Microscopic air pollution caused mostly by burning fossil fuels is reducing life expectancy by nearly 10 years in the Indian capital, one of the most polluted cities in the world, says a study.
The study by Energy Policy Institute at the University of Chicago (EPIC), released on Tuesday, said lung and heart disease caused by so-called PM2.5 pollution reduces life expectancy in the Indian states of Uttar Pradesh and Bihar – home to 300 million people – by eight years.
Across South Asia, an average person would live five years longer if levels of fine particulate matter met World Health Organization standards, according to the Air Quality Life Index published by EPIC.
Worldwide, air pollution is shortening lives by more than two years, it said.
PM2.5 pollution – 2.5 microns across or less, roughly the diameter of a human hair – penetrates deep into the lungs and enters the bloodstream. In 2013, the United Nations classified it as a cancer-causing agent.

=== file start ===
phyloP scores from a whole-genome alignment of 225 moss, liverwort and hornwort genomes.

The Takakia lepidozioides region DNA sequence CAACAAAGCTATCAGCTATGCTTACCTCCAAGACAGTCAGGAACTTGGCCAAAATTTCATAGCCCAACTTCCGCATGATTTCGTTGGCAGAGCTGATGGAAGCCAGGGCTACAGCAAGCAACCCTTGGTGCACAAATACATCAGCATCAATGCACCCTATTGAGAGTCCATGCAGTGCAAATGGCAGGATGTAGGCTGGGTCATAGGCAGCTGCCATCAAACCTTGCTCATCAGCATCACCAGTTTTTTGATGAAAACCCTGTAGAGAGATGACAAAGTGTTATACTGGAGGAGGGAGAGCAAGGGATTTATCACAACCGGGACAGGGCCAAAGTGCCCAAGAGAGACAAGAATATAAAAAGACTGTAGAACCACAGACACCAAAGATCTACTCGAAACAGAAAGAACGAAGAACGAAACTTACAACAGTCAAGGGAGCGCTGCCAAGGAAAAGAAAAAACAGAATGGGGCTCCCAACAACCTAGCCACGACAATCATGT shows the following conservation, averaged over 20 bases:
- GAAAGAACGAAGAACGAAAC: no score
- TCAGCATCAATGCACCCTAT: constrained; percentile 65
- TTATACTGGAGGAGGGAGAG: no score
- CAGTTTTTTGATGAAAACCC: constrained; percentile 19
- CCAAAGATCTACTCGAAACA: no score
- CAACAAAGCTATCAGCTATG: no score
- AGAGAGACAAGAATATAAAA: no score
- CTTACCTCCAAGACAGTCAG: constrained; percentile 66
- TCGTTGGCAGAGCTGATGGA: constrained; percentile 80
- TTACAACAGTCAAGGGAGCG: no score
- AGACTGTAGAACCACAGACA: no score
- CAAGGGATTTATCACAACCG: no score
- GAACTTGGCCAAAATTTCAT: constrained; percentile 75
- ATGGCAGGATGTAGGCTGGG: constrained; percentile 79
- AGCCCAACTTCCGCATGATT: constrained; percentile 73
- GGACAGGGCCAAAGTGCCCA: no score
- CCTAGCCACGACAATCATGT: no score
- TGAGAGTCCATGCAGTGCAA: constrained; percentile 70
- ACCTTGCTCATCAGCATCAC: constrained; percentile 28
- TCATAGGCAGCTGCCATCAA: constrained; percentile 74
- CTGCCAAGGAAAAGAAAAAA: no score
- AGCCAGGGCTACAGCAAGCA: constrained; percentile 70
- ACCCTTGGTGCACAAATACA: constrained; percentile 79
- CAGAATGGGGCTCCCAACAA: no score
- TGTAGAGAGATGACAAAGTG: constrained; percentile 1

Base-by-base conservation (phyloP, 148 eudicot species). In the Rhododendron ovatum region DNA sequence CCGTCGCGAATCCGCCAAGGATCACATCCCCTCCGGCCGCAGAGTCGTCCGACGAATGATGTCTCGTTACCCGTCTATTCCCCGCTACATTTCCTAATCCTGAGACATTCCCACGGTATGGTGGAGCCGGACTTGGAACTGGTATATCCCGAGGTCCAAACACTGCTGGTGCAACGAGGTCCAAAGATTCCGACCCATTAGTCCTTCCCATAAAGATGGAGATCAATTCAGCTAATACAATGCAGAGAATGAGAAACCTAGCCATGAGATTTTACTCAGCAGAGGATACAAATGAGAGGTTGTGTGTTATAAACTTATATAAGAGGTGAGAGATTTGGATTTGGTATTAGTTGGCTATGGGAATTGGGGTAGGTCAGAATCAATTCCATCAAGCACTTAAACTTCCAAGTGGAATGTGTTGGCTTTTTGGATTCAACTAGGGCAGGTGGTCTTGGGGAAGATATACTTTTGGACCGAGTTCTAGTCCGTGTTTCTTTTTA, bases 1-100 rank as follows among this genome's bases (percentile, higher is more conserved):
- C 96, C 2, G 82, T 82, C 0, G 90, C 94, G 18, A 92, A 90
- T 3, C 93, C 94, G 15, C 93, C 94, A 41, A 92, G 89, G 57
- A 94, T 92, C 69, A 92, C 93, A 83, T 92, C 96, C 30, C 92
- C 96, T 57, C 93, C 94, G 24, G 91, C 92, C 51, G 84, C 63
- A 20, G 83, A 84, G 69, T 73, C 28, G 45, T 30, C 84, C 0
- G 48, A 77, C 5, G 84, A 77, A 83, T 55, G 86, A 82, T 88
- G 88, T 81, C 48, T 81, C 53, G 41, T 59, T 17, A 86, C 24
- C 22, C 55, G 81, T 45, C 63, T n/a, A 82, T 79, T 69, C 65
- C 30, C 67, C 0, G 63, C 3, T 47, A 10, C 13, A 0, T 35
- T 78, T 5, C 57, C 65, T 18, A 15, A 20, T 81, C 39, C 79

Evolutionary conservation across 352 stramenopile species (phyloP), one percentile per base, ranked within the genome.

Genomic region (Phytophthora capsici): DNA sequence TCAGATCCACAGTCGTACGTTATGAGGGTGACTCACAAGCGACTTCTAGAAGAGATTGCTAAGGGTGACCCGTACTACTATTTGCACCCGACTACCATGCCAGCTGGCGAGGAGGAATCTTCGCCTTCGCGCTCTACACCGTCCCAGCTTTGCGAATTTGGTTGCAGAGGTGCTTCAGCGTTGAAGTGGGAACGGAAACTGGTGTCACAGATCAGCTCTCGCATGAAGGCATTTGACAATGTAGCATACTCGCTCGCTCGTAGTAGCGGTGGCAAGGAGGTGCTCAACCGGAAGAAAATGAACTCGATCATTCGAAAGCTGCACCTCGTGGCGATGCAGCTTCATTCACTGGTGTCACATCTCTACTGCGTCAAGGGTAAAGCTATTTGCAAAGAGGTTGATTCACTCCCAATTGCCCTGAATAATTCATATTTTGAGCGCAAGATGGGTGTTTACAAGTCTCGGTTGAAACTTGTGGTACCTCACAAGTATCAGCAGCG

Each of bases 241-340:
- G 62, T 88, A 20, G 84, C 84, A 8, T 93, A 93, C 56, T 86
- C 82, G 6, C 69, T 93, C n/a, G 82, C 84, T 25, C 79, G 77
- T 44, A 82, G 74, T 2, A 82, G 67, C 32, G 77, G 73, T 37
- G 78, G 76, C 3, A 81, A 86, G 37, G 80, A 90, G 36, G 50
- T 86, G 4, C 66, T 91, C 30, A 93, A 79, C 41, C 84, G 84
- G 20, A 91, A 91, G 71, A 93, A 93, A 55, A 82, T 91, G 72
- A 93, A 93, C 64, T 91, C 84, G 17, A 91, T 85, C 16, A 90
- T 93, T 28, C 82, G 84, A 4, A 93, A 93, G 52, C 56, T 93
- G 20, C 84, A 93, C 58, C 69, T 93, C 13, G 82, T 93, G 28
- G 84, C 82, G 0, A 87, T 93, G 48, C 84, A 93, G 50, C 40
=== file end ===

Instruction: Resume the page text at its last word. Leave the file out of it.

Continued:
The WHO says PM2.5 density in the air should not top 15 microgrammes per cubic metre in any 24-hour period, or 5mcg/m3 averaged across an entire year.
Working unseen inside the human body, particulate #pollution has a more devastating impact on life expectancy than communicable diseases like tuberculosis and HIV/AIDS, behavioral killers like cigarette smoking, and even war.
— Air Quality Life Index (AQLI) (@UChiAir) June 10, 2022
“Clean air pays back in additional years of life for people across the world,” lead research Crista Hasenkopf and colleagues said in the Air Quality Life Index report.
“Permanently reducing global air pollution to meet the WHO’s guidelines would add 2.2 years onto average life expectancy.”
Almost all populated regions in the world exceed the WHO guidelines, more so in Asia: by 15-fold in Bangladesh, 10-fold in India, and nine-fold in Nepal and Pakistan, said the report.
Surprisingly, PM2.5 pollution in 2020, the most recent data available, was virtually unchanged from the year before despite a sharp slowdown in the global economy and a corresponding drop in carbon dioxide (CO2) emissions due to COVID-19 lockdowns.
“In South Asia, pollution actually rose during the first year of the pandemic,” the authors noted.